Last week I gave a reading at Kepler’s (an excellent independent bookstore in Meno Park, California), and one member of the audience asked why I had done a book of interviews rather than a more analytic work.
Indeed, in writing Conversations with Great Teachers, one decision I faced was whether to write a book developing my own analysis about great teaching drawing upon, and quoting liberally from, the interviews with great teachers, or whether to do a book of interviews. I chose the later.
I had always loved and admired the books of Studs Terkel, had always wished he would do one of his “oral history” books of interviews with teachers, and when his career ended, I decided to do one myself. I think of the result similar to the first go-round in Plato’s Symposium in which each speaker, in his own voice, explains his view of love, except that here each in his or her own voice discusses great teaching. I wanted to put myself in the background and let each of these great teachers speak.
I think you can hear the Eastern European accent and the child-like enthusiasm of Sacha Pavlata talking about teaching circus arts. Vince Dunn talks about years of fighting fires in Manhattan and the Bronx and then teaching others to do it. Emil Jones reflects on mentoring Barack Obama, Martin Landau talks about teaching Jack Nicholson to act, and with genuine feeling, Lynette Wayne says simply, “I don’t think there’s any greater joy than teaching in a first-grade classroom.” There are also moments of thought-provoking surprise. I know that many readers hearing a corporate consultant talk about teaching in Fortune 500 companies are then provoked to thoughtful surprise when he talks about growing up gay and black in Virginia.
My own reflections on all of this are expressed in an introductory essay. Each reader will no doubt form his or her own—and I am still developing mine. Beyond that, I don’t believe I could have done any better than to let these fifty-one amazing teachers speak.
When I give a bookstore reading or speak about the Conversations with Great Teachers, invariably I am asked, “What do the great teachers have in common?”
There is an answer to this question, and it’s pretty much what one would expect. They have passion for their subject, they are good communicators, they are sensitive to what their students are experiencing, and they are good at breaking down learning into a series of logical stages. They never stop growing. Many of them speak of using humor.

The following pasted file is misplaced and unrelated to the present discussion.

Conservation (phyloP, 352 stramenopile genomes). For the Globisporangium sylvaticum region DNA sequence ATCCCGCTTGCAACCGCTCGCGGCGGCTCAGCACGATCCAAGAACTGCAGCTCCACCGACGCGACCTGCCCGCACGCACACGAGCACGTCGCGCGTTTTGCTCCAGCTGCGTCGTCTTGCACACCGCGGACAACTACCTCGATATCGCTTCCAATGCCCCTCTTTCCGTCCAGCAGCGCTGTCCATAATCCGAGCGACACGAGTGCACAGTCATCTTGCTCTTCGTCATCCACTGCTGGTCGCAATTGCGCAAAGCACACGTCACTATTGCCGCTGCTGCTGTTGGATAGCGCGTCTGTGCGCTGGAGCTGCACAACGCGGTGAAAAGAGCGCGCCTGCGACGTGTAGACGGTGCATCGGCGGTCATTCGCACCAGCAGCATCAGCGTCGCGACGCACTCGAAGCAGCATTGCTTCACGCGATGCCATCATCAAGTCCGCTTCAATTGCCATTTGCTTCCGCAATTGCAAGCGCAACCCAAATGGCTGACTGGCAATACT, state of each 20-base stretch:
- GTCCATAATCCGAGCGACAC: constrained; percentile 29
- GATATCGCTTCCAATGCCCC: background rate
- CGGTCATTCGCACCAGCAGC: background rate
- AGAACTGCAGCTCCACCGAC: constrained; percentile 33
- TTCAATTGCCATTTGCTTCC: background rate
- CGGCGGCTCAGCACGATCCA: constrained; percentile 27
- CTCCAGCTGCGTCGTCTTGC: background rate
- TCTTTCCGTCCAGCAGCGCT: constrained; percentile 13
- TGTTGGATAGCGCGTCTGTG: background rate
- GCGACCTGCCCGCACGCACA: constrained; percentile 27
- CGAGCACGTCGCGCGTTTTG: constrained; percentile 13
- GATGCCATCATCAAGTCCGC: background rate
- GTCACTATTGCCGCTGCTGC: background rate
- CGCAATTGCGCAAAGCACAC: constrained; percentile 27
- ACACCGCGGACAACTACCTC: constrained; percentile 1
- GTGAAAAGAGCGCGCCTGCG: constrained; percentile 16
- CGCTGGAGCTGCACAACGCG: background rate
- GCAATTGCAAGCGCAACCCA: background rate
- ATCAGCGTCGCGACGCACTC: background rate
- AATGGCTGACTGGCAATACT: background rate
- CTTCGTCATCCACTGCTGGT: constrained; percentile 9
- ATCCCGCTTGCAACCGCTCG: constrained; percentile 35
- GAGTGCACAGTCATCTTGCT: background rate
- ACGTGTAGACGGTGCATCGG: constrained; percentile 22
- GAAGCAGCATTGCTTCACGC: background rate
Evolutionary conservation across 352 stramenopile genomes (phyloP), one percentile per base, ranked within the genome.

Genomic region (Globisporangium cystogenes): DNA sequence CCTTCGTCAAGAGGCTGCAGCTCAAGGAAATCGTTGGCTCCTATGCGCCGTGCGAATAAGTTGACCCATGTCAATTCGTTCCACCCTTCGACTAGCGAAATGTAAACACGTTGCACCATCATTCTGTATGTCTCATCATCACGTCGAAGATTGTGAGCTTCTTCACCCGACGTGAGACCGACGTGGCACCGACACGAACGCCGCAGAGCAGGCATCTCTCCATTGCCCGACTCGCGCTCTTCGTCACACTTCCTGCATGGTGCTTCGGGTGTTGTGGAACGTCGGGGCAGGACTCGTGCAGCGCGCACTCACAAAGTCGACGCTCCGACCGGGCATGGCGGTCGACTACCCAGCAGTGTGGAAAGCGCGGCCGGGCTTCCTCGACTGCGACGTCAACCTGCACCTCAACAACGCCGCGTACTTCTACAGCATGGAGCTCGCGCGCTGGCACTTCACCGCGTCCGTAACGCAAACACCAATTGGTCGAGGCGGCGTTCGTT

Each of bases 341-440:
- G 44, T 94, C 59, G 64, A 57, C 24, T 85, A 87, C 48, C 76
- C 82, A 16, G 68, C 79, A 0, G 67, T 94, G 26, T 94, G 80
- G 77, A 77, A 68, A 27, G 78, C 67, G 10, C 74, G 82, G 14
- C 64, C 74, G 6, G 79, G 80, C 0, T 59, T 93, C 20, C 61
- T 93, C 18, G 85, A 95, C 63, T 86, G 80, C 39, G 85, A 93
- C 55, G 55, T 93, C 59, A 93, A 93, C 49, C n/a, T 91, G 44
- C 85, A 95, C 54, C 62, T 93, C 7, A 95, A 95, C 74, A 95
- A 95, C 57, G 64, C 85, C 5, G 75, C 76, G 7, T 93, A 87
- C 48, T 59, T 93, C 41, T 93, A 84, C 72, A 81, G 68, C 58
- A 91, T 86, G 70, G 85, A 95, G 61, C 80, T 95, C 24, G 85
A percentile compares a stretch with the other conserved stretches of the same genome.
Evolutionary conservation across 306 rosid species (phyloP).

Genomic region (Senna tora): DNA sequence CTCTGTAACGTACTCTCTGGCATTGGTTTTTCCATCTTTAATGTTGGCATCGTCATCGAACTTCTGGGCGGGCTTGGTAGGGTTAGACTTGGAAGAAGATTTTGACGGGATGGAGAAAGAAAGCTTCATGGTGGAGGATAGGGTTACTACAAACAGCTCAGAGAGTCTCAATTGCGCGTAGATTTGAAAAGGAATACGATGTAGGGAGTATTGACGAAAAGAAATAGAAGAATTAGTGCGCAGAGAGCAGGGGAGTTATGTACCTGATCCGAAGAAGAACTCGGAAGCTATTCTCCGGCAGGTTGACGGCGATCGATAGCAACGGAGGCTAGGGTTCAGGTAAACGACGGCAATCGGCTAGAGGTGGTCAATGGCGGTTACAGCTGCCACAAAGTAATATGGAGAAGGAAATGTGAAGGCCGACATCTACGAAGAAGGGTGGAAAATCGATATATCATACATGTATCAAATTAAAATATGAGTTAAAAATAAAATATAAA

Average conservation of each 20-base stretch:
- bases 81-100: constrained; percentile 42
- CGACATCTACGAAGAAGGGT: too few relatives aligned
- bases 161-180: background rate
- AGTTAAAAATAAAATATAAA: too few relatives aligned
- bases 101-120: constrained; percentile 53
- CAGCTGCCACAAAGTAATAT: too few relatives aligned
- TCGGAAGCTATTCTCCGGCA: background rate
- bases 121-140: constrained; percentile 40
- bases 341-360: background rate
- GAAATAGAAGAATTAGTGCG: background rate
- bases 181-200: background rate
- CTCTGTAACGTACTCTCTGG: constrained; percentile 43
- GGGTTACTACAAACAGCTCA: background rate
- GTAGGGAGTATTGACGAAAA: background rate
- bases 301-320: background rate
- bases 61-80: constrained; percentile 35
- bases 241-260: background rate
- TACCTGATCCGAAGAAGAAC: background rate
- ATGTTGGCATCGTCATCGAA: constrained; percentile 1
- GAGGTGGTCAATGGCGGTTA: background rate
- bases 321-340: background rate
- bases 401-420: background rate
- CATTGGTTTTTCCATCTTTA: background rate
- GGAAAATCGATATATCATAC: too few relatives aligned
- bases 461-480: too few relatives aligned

But it is also important to note how much they differ. Some lecture, while others never do. Some lead their students like a guide, while others let their students flounder. Some insist on standards of decorum in the classroom, while others cross boundaries. Some wear a tie, others a t-shirt.
There is also something that cannot be codified, a kind of fifth dimension by which a teacher is something more than the sum of his or her good qualities. In our interview, ballet teacher Suke Shorer admitted that there was an intangible something that could not be taught to a dancer, and I think the same is true of great teachers. It brings to mind English teacher John Faggi’s remark, quoting a headmaster he had worked under, about an “authentic presence in the classroom.” That fifth dimension that makes a teacher great resists, but maybe does not defeat, our analysis.
One of my colleagues (thanks, Connie) pointed out that Conversations with Great Teachers would make a good gift for a teacher. I believe it would, for this reason: reading these interviews is inspiring; they fill me with appreciation, pride, awe and wonder for the profession I’m a part of. Teaching, like acting, is a constant act of giving, and at times teachers feel hungry for others to give to them. I believe these fifty-one great teachers give inspiration.
The existence of education departments in universities wouldsuggest that teaching is considered a discipline, like history or chemistry orelectrical engineering. But in the interviews I did for Conversations with Great Teachers, I found that many of theteachers were experts—truly great masters—what they teach fields--from dancing toneurosurgery to making horseshoes. Their mastery, not “teaching training,” was their foundation, and knowing how toteach was an aspect of that mastery. Suppose one of the highest aspects ofmastering dance or mathematics is expertise in how to teach it.
I know that somereally good thinking and good teaching are done in ed schools, but I wonderabout the practice of majoring in education and then taking minimum number ofsubject credits. Should anyone teach history, for example, who is not in somemeaningful sense a true historian?
I just read an excellent article in American Educator(April 2010) by Dianne Senchal, "21st Century Skills: A Fad by Any OtherName? The Most Daring Education Reform of All.” It is a wise and intelligenttake on the current discourse on “education for the 21st century.”Here is a link to the article: https://www.aft.org/newspubs/periodicals/ae/